A VINTAGE FRANKLIN CARAVAN BY ANY OTHER NAME
Susan and Keith Hall discover that Shakespeare’s famous question, “What’s in a name?” applies as much to vintage caravans as it does to the roses.
Vintage caravan enthusiasts generally take their retro rigs very seriously. But that doesn’t mean that they don’t have a sense of humour, as we discovered earlier this year.
We were attending a vintage van get-together in Adelaide, and were surprised to see a compact little wooden Franklin caravan that was obviously from the 1950s. It caught our attention because all the other vintage Franklins that we have seen in our travels were much larger aluminium vans from the 1960s. They didn’t look anything like this little wooden van.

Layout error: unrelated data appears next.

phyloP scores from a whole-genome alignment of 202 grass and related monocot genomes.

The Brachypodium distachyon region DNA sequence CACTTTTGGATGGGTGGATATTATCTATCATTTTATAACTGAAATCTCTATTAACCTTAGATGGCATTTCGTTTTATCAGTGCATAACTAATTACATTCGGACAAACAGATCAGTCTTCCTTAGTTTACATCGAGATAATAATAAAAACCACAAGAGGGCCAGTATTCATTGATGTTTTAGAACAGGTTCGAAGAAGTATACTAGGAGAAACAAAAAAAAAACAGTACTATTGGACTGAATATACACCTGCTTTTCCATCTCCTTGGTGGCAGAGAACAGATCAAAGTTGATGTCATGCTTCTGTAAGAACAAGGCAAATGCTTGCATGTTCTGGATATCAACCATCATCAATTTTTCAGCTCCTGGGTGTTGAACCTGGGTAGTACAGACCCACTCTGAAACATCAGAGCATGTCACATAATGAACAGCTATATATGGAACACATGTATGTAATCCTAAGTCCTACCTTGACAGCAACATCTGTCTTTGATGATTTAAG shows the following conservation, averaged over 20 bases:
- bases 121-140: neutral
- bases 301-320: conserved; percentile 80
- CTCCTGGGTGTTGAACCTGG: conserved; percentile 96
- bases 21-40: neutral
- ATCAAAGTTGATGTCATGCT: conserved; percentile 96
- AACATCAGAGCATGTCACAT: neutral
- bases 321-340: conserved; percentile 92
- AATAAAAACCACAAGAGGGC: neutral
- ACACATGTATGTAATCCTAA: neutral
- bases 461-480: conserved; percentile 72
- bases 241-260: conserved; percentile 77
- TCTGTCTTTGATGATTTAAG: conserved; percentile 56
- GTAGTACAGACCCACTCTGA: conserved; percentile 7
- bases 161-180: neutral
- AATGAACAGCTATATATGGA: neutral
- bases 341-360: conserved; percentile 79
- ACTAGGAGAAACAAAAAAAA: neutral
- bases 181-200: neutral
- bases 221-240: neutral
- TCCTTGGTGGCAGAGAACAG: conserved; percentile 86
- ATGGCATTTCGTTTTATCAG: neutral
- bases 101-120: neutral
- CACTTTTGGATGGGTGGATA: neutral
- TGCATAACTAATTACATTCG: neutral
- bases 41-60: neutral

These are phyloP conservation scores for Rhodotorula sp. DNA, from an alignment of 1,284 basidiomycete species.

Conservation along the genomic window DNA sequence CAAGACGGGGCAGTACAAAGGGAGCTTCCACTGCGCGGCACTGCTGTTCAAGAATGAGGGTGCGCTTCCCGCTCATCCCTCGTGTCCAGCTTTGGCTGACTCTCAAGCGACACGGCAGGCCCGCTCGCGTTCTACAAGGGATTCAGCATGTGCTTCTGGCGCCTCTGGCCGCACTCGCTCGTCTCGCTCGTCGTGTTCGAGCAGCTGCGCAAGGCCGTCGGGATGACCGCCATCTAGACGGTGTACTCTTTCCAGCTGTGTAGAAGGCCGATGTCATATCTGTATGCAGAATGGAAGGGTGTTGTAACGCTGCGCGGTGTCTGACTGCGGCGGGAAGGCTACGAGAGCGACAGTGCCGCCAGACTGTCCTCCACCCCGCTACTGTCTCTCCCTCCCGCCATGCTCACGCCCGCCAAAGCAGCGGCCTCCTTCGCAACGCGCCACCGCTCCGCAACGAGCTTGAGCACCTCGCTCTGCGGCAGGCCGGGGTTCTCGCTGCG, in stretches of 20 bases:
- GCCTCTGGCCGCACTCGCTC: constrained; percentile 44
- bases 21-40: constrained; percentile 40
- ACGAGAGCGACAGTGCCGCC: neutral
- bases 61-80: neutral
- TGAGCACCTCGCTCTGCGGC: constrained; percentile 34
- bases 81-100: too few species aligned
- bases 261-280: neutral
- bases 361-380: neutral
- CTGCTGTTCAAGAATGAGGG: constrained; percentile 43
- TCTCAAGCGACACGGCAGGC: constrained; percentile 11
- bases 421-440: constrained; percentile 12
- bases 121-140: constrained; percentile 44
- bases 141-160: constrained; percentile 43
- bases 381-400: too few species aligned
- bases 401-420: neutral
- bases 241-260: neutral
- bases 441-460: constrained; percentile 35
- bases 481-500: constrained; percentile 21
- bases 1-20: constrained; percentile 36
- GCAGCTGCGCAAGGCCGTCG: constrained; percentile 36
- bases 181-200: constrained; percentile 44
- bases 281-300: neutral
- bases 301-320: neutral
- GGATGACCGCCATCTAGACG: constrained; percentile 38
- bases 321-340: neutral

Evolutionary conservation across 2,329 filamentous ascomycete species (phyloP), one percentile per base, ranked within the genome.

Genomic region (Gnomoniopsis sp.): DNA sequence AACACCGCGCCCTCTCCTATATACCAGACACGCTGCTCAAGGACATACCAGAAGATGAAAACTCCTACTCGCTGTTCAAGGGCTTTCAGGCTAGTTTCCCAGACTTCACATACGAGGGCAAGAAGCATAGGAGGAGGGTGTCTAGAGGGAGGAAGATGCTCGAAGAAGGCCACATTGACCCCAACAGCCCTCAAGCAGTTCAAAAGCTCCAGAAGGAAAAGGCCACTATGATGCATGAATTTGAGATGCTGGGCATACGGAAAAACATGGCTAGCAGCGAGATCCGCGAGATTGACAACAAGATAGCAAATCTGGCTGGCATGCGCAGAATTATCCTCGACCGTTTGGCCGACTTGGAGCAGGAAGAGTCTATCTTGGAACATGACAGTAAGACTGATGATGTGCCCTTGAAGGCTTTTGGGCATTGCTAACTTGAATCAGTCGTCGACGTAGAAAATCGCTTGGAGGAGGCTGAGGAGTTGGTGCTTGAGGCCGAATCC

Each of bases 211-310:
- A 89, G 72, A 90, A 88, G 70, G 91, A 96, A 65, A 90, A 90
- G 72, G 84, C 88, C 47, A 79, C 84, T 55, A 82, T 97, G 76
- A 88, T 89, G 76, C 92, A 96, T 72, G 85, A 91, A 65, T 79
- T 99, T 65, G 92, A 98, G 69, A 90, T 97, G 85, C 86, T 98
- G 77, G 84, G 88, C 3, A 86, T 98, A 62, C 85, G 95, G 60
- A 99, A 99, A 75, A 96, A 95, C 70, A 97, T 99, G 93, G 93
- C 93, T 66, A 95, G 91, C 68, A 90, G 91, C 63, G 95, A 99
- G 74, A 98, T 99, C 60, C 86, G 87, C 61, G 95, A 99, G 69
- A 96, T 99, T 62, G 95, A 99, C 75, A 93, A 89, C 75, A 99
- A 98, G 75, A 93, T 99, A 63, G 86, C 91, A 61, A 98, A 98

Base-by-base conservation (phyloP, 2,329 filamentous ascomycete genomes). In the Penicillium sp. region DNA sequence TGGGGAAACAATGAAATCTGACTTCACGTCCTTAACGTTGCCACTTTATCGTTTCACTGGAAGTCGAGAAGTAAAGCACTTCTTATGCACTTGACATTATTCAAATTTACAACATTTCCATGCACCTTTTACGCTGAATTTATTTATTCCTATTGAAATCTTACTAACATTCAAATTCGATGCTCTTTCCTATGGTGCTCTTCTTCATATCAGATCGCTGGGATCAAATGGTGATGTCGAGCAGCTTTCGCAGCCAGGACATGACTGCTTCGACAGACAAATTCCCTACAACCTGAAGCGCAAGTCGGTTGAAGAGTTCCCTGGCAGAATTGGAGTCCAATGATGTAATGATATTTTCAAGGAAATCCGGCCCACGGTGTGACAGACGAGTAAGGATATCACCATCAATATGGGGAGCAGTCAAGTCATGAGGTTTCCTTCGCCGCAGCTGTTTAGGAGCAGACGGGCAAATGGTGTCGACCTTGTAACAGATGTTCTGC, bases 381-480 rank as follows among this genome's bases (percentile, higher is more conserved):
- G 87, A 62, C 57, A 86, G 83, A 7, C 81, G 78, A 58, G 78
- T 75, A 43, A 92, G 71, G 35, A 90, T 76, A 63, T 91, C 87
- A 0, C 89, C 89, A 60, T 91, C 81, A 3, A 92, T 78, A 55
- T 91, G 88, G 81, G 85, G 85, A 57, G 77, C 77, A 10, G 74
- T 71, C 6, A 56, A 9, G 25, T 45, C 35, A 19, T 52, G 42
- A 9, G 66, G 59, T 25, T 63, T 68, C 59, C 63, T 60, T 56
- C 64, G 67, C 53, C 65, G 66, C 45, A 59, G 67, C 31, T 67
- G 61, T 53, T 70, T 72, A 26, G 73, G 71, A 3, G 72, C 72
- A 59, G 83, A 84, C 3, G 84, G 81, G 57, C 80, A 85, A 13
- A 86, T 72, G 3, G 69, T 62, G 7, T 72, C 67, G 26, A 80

The owner wasn’t nearby, so we had a look inside and admired the colourful decor and the collection of retro memorabilia. The caravan had Franklin badges front and rear, but we continued to be amazed that the Ballarat, Vic based Franklin company had ever made such a cute van — that was, until the owner turned up.
David explained that his van is actually a 1950s caravan that was homebuilt in Preston, Vic. He found it in Yankalilla, SA and became its fourth owner. The van needed restoration, but he kept pretty much to the original colour scheme.
So why is a homebuilt caravan badged as a Franklin? Because the owner’s name is David Franklin, and he has a sense of humour. If Shakespeare wrote a play about vintage caravanners, it would have been a comedy with the line, "What’s in a name? A vintage homebuilt by any other name would look as good."
Your say: Have you ever seen any vintage caravans that tell you something about the owner’s character?
Susan and Keith Hall are regular contributors to Caravan World magazine. Check out their latest blog entries.